Torah is not teaching falsehoods God forbid. It is by contrasting what one has to believe with what is written one realizes that the written word must be interpreted. That is because:

"The Torah speaks according to the language of man," that is to say, expressions, which can easily be comprehended and understood by all, are applied to the Creator. Hence the description of God by attributes implying corporeality, in order to express His existence: because the multitude of people do not easily conceive existence unless in connection with a body, and that which is not a body nor connected with a body has for them no existence. (MN 1:26).

However when we talk about concepts:

There may thus be a man who after having earnestly devoted many years to the pursuit of one science, and to the true understanding of its principles, till he is fully convinced of its truths, has obtained as the sole result of this study the conviction that a certain quality must be negatived in reference to God, and the capacity of demonstrating that it is impossible to apply it to Him. (1:59)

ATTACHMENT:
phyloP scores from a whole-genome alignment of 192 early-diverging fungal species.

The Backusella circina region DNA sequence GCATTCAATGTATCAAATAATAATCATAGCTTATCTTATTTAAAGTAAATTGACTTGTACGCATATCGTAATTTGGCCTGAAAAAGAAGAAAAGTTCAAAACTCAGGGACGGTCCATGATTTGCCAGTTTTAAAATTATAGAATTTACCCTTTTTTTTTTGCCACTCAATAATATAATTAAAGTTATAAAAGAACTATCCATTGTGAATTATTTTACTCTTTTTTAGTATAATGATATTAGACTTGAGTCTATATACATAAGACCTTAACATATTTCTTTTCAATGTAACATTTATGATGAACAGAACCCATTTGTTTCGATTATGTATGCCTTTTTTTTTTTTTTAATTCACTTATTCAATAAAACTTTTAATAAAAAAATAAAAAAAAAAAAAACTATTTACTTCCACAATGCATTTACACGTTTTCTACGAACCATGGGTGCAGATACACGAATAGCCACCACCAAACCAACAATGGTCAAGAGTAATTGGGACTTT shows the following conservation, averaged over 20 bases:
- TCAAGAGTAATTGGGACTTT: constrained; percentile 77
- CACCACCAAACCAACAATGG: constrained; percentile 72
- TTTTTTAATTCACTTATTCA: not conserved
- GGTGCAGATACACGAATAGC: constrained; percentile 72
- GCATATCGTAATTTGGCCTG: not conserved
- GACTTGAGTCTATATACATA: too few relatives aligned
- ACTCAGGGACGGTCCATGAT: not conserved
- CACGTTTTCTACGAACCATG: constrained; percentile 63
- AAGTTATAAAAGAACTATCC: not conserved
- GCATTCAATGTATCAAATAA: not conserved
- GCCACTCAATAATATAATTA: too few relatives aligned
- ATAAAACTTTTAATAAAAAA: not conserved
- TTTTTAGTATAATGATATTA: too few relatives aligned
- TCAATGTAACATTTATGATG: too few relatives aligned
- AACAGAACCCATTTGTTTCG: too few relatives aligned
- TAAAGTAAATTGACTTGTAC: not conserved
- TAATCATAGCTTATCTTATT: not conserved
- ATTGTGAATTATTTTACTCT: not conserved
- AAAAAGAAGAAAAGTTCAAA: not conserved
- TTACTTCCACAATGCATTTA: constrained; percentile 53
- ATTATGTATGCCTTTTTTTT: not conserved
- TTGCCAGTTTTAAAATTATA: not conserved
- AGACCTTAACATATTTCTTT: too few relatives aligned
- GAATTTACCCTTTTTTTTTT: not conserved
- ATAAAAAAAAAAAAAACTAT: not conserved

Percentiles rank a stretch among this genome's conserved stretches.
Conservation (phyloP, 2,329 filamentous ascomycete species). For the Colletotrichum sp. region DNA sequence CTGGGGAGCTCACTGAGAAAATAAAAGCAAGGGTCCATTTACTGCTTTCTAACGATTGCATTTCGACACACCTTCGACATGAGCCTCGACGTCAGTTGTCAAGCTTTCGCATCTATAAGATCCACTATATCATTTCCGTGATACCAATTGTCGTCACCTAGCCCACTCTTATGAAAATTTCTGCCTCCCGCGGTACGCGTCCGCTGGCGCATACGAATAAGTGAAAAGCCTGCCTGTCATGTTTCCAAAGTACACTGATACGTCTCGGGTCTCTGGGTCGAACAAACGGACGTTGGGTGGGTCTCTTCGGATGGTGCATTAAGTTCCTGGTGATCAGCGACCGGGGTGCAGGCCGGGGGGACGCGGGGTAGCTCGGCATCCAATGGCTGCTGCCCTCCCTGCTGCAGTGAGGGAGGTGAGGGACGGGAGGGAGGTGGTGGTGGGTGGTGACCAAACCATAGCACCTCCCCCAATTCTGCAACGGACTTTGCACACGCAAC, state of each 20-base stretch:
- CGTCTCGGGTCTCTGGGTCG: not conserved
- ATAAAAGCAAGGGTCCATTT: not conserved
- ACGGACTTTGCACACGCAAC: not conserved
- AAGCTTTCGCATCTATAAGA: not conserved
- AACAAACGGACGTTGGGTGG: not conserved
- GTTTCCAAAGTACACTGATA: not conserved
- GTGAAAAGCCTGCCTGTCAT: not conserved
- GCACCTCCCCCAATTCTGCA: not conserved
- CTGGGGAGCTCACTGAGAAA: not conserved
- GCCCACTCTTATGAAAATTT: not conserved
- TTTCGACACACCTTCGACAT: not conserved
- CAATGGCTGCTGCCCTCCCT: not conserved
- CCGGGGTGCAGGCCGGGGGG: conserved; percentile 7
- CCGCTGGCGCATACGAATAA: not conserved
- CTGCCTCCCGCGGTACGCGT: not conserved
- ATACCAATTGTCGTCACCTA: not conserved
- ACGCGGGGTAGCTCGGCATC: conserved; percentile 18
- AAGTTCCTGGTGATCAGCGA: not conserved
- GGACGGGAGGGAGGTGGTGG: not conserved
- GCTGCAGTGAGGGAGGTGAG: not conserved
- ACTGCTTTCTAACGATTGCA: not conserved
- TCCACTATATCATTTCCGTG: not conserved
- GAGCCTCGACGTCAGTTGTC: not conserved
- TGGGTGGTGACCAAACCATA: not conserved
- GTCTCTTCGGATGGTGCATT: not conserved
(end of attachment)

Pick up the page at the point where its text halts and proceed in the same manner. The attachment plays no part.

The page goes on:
In other words the process is to first learn that God is incorporeal and when confronted with the written text that says otherwise, one realizes that it is so that existence can be instilled. Being the word of God cannot lie he discovers

My Random Act Of Kindness For The Day

It is about 12:00 at night. I was just reading my blogs as usual, you know catching up on the latest posts. I have been a little bit on the bored side recently. I haven’t mentioned it till now, but I am no longer working at Get Me On Media, long story, but yeah got retrenched so currently unemployed.

I went to a dinner the other night and one of the guys was talking about how important acts of kindness are. You know one of those feel good, be nice drashot. The guy who wasn’t a talmid chacham by any means, seemed genuinely sincere in his convictions about this point and “words from the heart, enter the heart”.